SpaceX's Falcon Heavy rocket is about to take flight for the first time in 40 months.
A Falcon Heavy is slated to launch the classified USSF-44 mission for the U.S. Space Force on Tuesday (Nov. 1). It will be just the fourth-ever liftoff for the Falcon Heavy, the most powerful rocket currently flying, and its first since June 2019.
During that stretch of more than three years, SpaceX has launched more than 100 missions with its workhorse Falcon 9 rocket. So why has the Heavy stayed grounded?
Related: SpaceX gearing up for 1st Falcon Heavy launch since 2019 (photo)
The rocket's impressive muscle provides part of the answer. Most satellite operators don't need a vehicle that can deliver 70 tons (64 metric tons) of payload to low Earth orbit, as the Heavy can, so they go with cheaper medium-lift options like the Falcon 9. (SpaceX sells Falcon 9 missions for $67 million, whereas a standard Heavy flight goes for $97 million.)
"The bigger vehicles — really, it's the government that needs those," Phil Smith, a space industry analyst at the Virginia-based consulting firm BryceTech, told Space.com.
Burly rockets like the Falcon Heavy, Arianespace's Ariane 5 and United Launch Alliance's Delta IV Heavy primarily launch big, bespoke satellites, Smith explained. And such craft tend to be built and operated by government agencies like NASA and the U.S. National Reconnaissance Office, not commercial satellite companies.
While these expensive one-offs don't fly nearly as often as telecom satellites, they do need rides on a fairly regular basis. An Ariane 5 launched NASA's $10 billion James Webb Space Telescope on Dec. 25, 2021, for example; the European vehicle has two missions under its belt this year as well. The Delta IV Heavy has launched three times since the Falcon Heavy last lifted off. So there must be more to the explanation than simple demand.
There is, and it centers largely on bad luck — or, at least, a factor that's beyond SpaceX's control.
"It's not the vehicle; it's the delivery of spacecraft," Smith said.
Several planned Falcon Heavy launches have been pushed back significantly due to issues with their satellites, he explained. USSF-44 is one such mission; it was originally supposed to lift off in late 2020, but payload problems scuttled that plan, as SpaceflightNow noted (opens in new tab). (Military officials have not disclosed the nature of the issues that caused the delay.)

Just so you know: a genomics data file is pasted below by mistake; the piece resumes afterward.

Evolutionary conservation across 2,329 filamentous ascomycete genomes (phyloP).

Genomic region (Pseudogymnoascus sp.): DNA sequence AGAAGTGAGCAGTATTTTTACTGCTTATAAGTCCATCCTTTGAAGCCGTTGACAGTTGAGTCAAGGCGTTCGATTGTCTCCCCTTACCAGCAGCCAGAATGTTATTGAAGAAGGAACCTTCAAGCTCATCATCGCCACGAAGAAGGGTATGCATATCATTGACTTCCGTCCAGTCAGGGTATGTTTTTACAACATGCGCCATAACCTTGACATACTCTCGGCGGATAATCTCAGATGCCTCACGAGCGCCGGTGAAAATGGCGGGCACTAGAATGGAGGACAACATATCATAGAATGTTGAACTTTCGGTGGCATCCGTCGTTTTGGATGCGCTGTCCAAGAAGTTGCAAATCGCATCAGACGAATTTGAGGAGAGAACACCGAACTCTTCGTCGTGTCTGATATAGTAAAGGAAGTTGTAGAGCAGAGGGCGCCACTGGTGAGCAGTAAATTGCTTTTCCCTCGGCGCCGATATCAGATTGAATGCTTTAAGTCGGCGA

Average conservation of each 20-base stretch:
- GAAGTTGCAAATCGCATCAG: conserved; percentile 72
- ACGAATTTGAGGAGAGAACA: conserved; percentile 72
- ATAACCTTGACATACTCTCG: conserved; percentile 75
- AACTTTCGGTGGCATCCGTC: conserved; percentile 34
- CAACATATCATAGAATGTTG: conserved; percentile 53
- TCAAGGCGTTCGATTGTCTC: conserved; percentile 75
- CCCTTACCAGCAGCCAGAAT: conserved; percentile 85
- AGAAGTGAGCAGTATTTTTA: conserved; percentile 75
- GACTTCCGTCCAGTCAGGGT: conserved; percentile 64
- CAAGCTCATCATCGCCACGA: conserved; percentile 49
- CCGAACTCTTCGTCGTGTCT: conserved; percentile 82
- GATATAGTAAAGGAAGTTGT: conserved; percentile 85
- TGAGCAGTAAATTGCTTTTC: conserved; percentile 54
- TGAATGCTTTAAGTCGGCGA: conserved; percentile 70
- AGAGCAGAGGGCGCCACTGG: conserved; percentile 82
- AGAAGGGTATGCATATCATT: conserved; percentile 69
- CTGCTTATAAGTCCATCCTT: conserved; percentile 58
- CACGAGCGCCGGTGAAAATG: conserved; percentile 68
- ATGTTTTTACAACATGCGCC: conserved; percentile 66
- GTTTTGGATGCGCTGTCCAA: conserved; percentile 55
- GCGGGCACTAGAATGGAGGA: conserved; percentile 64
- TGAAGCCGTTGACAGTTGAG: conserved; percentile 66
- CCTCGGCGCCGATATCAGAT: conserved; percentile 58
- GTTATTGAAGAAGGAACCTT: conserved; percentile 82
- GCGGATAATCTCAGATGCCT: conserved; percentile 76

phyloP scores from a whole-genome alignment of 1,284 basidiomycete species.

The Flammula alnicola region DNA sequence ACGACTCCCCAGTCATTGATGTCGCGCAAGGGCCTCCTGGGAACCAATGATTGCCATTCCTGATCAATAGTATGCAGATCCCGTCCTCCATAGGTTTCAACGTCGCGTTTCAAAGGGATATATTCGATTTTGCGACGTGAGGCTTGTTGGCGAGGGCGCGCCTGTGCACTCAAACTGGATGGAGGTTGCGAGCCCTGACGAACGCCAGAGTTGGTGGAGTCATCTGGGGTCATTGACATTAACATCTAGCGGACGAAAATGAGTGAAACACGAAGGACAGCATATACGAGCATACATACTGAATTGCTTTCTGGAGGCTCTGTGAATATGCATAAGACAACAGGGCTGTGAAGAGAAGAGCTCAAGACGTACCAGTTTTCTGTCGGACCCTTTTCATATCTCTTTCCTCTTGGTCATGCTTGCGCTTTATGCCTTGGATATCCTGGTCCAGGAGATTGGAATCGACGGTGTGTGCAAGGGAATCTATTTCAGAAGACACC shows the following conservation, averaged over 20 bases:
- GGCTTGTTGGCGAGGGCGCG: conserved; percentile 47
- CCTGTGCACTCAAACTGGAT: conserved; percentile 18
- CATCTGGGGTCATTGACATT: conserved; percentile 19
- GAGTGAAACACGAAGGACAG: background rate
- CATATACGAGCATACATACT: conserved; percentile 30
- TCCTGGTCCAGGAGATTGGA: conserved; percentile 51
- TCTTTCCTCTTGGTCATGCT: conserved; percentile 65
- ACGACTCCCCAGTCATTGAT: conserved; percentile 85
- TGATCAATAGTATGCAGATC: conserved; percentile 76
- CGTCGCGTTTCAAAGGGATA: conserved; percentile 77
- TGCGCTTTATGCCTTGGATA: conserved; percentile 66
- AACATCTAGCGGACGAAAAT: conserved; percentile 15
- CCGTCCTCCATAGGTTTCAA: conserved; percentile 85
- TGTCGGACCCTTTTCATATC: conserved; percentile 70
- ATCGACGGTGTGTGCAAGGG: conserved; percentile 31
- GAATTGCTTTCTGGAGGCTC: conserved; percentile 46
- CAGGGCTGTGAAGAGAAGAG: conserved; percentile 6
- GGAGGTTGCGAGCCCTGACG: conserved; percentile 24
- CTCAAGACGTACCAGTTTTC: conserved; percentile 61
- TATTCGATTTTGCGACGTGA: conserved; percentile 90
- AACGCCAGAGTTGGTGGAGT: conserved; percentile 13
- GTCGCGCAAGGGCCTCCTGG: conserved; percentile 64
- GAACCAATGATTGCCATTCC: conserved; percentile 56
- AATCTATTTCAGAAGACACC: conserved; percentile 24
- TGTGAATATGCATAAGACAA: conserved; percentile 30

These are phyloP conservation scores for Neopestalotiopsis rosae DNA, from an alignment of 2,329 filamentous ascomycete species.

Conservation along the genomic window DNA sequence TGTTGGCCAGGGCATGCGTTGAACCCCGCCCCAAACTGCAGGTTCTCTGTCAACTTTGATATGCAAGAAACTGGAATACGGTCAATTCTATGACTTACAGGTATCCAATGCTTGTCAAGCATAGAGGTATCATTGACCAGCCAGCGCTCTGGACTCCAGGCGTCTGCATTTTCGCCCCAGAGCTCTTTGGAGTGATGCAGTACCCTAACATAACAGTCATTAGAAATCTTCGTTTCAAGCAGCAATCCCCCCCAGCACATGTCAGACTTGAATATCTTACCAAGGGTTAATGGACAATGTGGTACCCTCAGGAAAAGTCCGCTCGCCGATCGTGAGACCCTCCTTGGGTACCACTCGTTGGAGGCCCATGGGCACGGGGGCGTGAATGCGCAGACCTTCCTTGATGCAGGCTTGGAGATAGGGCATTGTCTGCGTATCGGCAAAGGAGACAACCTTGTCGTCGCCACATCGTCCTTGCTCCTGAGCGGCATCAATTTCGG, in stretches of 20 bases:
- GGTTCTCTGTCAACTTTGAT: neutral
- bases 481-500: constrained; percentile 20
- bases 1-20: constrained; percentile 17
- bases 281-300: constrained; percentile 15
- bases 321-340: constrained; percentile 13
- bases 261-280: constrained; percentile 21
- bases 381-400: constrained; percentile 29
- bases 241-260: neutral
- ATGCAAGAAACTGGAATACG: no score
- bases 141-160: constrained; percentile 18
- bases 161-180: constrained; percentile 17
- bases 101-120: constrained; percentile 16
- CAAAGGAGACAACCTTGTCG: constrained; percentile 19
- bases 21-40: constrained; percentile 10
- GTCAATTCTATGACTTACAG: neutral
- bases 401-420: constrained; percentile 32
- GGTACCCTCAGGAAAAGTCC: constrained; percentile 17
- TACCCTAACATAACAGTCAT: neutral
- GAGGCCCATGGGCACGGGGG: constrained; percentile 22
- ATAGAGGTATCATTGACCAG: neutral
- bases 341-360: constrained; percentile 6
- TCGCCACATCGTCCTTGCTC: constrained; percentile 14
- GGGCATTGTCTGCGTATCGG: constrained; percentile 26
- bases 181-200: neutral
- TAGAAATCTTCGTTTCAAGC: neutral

NASA's Psyche asteroid mission is another example. Psyche, which will visit the bizarre metallic space rock that it's named after, was scheduled to launch atop a Falcon Heavy this fall. But software issues have pushed the liftoff back to July 2023 at the earliest, and there's a chance the mission could be canceled.
Indeed, a quick look at the Falcon Heavy manifest shows that there's robust demand for the heavy lifter. For instance, NASA has tapped the Heavy to launch some of its highest-profile hardware over the coming years, including the Europa Clipper mission in 2024, key elements of the Gateway moon-orbiting space station that same year, and the Nancy Grace Roman Space Telescope in 2026.
SpaceX is working on a giant new rocket, called Starship, which the company thinks will eventually take the baton from Falcon 9 and Falcon Heavy.
Starship could launch on its first orbital test flight in the next few months and become operational within a year or two, if all goes well. But demand for the services of both Falcon 9 and Falcon Heavy will likely persist for a considerable stretch despite the new vehicle's availability, Smith said.
"The Falcon 9 is an extremely popular and successful vehicle, and customers like that," he said. "So that'll be around for quite a while. And the Falcon Heavy — I have no reason to believe that it won't be, either. The tooling for the system remains, so as long as the factory is able to produce them, [SpaceX] would provide that option from a marketing point of view."
Mike Wall is the author of "Out There (opens in new tab)" (Grand Central Publishing, 2018; illustrated by Karl Tate), a book about the search for alien life. Follow him on Twitter @michaeldwall (opens in new tab). Follow us on Twitter @Spacedotcom (opens in new tab) or on Facebook (opens in new tab).